Utah Corporate Franchise Tax
The data in this publication give a fairly complete picture of the corporate franchise tax. Corporate income taxes are not only complicated by their logic, but also by their timing. The data reported in this report represent a snapshot of how the data stood for tax year 2002 in early 2004.
The detailed data in this report includes only data from C corporations, but the financial data in the historical section also includes other types of income in the corporate system, mainly S corporations.
A TECHNICAL DATA DESCRIPTION
For the majority of this report, the data is "Utah apportioned data," meaning that it has been multiplied by a factor that determines the Utah portion of a national figure for tax purposes. (More on apportionment will be found later.)
Since Utah has a minimum tax payment of $100 per taxable unit, some taxpayers pay a tax independent of their incomes. For this reason, we have divided the data into those that are minimum taxpayers and those that really are income-based payers.
We have reported some data by income class. The income used is "Utah taxable income.” For those who pay the minimum tax, we only have two divisions: those with no income (zero or less), and those with positive income. Those with positive income will generally have income less than $2,000. Multiple corporations that file together, however, can be minimum taxpayers, even with income over $2,000. For reasons of disclosure we have not reported their income in a more detailed way. (Examining the data tables will make this clearer.)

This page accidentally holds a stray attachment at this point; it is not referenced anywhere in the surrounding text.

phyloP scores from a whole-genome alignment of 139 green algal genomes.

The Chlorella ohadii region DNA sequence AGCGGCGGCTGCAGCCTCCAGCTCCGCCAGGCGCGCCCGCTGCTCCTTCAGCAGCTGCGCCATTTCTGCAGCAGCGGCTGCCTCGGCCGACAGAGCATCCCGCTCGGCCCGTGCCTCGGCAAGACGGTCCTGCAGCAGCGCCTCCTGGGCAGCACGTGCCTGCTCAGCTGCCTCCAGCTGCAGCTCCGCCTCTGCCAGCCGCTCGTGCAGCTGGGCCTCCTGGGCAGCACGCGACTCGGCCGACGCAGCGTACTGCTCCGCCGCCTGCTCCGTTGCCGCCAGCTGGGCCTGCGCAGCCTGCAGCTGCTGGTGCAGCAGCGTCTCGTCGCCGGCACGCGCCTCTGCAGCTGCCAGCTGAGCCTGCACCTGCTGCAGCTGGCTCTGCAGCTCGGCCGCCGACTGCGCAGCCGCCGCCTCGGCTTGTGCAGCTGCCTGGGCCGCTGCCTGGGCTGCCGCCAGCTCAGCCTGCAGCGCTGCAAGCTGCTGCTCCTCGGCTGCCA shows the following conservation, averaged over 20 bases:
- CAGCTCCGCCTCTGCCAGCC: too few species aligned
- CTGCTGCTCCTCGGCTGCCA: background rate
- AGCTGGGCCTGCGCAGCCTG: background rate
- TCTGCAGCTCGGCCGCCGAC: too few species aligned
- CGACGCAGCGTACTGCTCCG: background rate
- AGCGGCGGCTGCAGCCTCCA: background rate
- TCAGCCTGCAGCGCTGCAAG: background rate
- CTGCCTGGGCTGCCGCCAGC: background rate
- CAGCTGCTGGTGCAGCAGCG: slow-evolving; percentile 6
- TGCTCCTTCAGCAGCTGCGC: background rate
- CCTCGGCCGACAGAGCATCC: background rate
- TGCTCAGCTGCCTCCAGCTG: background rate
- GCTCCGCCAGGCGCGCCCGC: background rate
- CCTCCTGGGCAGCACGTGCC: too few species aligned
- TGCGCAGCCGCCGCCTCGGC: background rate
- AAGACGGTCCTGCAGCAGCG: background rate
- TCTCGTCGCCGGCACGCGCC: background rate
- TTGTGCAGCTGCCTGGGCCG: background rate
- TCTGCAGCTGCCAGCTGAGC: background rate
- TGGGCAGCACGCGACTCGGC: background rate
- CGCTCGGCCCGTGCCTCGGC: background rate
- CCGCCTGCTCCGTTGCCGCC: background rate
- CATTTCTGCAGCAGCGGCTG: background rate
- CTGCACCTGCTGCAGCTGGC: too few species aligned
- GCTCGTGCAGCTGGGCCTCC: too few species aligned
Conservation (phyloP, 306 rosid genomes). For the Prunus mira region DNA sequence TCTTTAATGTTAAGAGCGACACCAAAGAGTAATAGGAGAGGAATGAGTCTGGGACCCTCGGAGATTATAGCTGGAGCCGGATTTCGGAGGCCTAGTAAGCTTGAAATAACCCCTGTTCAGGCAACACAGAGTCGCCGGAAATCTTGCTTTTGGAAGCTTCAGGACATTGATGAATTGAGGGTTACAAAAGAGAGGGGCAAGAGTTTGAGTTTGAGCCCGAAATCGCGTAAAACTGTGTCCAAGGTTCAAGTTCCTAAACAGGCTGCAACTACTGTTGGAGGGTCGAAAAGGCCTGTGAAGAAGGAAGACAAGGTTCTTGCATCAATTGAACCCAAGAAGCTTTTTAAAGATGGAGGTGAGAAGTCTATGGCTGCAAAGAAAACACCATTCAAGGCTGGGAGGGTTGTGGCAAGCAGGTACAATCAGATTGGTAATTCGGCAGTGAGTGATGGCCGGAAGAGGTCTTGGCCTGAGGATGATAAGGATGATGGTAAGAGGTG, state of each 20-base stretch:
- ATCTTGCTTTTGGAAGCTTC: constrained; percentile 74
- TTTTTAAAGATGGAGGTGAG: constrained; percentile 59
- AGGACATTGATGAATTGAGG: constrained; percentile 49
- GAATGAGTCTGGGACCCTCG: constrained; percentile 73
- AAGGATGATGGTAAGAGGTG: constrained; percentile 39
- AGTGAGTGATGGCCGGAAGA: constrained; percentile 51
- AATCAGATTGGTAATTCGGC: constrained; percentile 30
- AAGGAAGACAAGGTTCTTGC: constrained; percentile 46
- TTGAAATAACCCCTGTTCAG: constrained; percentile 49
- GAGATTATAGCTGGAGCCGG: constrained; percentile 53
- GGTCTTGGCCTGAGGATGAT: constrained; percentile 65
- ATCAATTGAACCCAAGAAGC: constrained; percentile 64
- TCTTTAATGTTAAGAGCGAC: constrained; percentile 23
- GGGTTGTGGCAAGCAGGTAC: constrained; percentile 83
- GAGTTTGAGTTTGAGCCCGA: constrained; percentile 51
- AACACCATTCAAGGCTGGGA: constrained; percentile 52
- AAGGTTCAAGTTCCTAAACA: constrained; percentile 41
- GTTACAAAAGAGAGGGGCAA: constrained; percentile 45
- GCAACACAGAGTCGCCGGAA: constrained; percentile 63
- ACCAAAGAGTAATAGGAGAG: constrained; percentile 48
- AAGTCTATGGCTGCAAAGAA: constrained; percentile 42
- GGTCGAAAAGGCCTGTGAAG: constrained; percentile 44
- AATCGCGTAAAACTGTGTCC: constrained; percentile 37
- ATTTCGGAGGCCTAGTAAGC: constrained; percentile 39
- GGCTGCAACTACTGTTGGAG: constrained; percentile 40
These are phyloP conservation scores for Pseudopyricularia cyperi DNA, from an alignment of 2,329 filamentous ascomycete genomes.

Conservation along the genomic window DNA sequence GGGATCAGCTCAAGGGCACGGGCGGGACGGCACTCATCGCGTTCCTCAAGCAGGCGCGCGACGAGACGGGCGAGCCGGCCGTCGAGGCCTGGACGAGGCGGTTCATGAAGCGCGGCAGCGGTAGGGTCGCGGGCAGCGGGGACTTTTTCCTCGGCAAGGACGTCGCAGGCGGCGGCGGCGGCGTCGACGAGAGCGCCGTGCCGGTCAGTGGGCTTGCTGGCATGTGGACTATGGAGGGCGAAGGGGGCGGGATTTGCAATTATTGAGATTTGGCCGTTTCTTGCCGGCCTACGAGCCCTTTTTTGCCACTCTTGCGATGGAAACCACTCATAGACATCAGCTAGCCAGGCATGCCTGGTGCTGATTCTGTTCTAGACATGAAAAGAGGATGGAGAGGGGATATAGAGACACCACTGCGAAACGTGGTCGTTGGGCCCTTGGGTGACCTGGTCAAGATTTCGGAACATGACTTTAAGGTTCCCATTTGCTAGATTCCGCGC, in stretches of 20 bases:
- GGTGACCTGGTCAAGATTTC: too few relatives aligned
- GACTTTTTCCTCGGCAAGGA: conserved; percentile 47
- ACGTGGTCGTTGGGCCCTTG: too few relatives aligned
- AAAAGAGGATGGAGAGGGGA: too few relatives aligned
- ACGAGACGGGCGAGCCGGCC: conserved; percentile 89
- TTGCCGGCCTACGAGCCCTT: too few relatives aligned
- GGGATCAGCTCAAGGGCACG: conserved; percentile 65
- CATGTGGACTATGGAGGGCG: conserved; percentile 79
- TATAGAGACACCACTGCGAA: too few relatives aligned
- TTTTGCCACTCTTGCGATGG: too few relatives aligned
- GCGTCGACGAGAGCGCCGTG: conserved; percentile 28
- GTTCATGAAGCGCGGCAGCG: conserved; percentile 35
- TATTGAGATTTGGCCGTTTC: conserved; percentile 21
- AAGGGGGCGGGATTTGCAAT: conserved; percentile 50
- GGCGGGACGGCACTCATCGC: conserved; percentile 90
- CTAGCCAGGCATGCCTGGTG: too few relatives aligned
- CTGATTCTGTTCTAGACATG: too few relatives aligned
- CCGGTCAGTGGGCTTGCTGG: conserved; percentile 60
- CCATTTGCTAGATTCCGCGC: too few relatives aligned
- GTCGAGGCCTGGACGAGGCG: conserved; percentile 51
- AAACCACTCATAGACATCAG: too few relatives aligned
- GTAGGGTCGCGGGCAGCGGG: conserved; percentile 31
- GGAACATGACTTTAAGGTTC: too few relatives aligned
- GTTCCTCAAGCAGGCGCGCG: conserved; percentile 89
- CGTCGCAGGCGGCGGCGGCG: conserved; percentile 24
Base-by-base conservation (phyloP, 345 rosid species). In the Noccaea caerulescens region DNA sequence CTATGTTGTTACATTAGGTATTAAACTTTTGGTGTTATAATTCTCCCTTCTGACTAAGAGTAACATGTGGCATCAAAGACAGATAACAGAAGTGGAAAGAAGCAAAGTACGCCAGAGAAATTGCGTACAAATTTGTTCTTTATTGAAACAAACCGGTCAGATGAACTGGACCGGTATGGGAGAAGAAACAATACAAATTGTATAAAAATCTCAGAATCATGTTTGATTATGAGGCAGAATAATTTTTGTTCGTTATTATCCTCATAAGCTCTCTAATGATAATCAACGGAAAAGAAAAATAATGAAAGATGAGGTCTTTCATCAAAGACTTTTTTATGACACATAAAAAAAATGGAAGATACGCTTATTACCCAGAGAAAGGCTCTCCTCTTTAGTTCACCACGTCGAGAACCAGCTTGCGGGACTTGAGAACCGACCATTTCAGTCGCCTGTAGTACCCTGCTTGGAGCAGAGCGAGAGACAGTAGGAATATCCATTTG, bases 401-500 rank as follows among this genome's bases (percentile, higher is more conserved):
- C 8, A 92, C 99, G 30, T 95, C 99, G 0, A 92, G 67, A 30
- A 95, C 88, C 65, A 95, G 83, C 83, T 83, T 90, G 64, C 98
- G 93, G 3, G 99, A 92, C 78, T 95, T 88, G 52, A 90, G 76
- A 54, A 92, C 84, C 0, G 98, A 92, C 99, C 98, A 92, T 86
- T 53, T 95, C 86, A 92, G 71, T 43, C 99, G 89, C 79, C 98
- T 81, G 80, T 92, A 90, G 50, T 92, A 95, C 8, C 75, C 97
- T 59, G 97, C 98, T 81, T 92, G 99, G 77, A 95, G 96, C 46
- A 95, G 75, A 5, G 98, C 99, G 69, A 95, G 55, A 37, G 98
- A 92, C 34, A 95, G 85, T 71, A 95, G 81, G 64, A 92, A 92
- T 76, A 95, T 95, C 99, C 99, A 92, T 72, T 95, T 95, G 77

We have also reported the data according to a very broad sector breakdown (North American Industrial Classification,NAIC). In this presentation, the income classes are larger for disclosure reasons. The "no income”, "positive income," and “detailed income” classes have the same meaning as above.
In the data on apportionment, the income category is before apportionment, and the factors are weighted averages for class members, weighted by income before apportionment.